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I’m having a baby! What to expect in the 1st Trimester and exercises to help

Congratulations! You’re having a baby! 

Well, me too, so snap! This is my second child, my first is 5 years old and now I am 19 weeks pregnant with number 2, so I know what you’re going through.
baby on board
What’s the 1st Trimester of Pregnancy 
0-12 weeks of early pregnancy is known as the 1st trimester and a time to establish a routine. Every woman’s body is different and each pregnancy is individual. 
The focus for exercise in the 1st trimester establishing a good routine that will see you through your whole pregnancy, to help you stay active and strong in pregnancy, because let’s face it, it is hard work on your body and for a looooong time! But even more importantly, what you do now during pregnancy, sets up good preparation in your body to help you give birth naturally, with an ideal alignment of baby inside you and with to make the “job” a little bit easier. (she laughs at the word “easier”)
It’s also about pre working on returning to shape and recovery after baby is born, as the investment you make now in your body will help facilitate  this time later to be that little bit easier too.
Early pregnancy is not the time to work too hard. You may be feeling tired, sick, have some weight gain, an increase in the need to go to the loo, breasts become larger and more tender and hormones are all over the place. Avoid overheating in exercise, don’t worry about working out too hard, things may be a struggle for you at this time even though you don’t have a huge bump yet. It’s a time to realise what’s going on in your body is pretty major and amazing and listen to it.  In these early days, baby is doing it’s important forming so let’s give it some thought and chill out a little more on the vigorous stuff and start being mindful of the creation inside you, your changing body and respect the changes.  The 2nd trimester is the time where you can up your efforts so leave that for then.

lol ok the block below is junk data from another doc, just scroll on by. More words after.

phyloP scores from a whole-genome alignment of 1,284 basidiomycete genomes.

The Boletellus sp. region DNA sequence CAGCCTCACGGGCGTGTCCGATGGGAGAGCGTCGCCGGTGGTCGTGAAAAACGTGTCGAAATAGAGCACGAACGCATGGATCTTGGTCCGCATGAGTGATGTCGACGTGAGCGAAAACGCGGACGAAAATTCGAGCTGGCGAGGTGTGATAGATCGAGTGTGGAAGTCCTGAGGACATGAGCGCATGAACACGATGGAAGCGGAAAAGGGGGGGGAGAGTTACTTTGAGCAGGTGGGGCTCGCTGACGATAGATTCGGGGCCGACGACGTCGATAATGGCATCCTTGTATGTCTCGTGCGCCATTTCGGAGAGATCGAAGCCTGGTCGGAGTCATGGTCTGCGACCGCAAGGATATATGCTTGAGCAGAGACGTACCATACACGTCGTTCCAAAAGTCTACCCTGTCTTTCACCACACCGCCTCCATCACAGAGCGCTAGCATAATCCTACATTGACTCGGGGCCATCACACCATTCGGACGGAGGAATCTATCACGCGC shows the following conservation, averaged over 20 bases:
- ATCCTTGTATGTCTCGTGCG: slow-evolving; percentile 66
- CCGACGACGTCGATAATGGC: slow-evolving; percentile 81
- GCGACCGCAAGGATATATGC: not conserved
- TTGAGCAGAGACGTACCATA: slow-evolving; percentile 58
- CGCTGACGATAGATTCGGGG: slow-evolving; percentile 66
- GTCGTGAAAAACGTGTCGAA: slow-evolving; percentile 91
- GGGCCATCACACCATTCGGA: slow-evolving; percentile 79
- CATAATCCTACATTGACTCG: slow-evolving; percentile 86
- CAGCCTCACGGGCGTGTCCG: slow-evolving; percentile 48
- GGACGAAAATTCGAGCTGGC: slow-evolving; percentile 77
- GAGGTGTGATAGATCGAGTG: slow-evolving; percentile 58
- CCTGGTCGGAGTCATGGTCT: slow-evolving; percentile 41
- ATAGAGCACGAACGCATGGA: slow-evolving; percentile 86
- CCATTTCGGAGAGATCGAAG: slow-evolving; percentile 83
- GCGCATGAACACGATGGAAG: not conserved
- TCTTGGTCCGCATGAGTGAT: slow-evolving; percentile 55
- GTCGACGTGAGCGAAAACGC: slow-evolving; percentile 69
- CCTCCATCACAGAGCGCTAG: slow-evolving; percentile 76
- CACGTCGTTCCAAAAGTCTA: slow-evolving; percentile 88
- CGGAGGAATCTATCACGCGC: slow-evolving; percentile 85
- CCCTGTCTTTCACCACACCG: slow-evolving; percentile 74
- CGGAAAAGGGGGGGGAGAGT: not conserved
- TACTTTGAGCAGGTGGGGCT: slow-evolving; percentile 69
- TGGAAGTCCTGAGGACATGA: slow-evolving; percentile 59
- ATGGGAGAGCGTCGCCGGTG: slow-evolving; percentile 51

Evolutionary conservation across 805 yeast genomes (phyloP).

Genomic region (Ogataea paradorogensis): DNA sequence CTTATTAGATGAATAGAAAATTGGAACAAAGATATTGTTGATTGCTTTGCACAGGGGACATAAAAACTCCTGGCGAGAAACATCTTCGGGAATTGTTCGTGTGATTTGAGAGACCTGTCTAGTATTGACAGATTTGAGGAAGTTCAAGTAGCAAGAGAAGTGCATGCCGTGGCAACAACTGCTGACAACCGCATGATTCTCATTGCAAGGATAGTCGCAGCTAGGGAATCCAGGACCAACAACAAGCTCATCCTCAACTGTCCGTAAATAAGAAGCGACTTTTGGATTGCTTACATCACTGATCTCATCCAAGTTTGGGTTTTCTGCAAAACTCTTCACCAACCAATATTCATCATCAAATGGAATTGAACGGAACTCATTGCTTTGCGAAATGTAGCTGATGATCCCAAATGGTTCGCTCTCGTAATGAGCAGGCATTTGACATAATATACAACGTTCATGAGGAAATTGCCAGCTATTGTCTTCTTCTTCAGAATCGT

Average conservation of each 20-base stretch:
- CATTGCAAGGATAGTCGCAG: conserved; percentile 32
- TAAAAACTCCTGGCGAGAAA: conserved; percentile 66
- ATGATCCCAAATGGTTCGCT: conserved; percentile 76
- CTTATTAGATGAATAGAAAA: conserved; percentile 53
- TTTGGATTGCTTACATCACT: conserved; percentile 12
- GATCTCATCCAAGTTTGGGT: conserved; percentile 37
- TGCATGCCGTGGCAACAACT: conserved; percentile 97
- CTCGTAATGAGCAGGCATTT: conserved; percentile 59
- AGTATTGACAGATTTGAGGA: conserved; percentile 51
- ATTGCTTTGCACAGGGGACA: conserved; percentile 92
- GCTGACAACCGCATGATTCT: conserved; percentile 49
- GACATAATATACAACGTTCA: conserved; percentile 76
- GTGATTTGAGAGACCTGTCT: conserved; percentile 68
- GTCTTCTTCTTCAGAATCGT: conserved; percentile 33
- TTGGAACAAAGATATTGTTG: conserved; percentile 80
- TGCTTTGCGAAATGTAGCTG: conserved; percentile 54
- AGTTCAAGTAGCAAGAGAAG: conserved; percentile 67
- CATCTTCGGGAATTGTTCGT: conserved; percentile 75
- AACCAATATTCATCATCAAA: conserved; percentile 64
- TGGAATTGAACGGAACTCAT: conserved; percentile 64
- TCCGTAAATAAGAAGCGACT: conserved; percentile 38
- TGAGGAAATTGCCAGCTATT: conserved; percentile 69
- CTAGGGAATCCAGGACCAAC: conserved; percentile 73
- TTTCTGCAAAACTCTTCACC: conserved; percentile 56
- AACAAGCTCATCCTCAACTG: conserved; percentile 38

Creating a good awareness focus on your pelvic floor muscles is key right now. They take a lot of strain over 9 months of pregnancy with the weight of a growing baby, as well as that extra effort during natural delivery. Learn what the pelvic floor muscles are, how to keep them both strong and flexible. We need the “bounce” in our muscles as well as the tightness so remember it’s not all about pulling up, up up down there!
Keep your movements controlled, slow and mindful, remembering to support the lax ligaments that occur in pregnancy from the hormone Relaxin by strengthening the muscles and ligaments that support around the joints.
Pregnancy is not about being wrapped up in cotton wool either! It’s a demanding effort on mum, and you need to be strong, active and healthy to cope with the demands. So although it may feel like a time to sit back, eat tubs of icecream and attend antenatal exercise classes where you only breath and then eat cake, come on ladies, invest in yourself! Strong and supple legs, back, core and pelvic floor are the order of the day so let’s keep active moving forward in our pregnancy… more on that later in our 2nd Trimester blog.
The stages of a baby
What exercises are good for the 1st Trimester?

Natural alignment of the pelvis– important for facilitating a correct birth position and so you know a benchmark of the “norm” when later it naturally starts tilting forward.

Extension of the thoracic spine– you want to work on extension of the (mid-upper) thoracic spine for later prevention of the inevitable roundness that occurs, to support the weight of the growing breasts, to maintain a good upper body alignment and to help with lower back support. This area becomes increasingly stiff as the lower back becomes more mobile.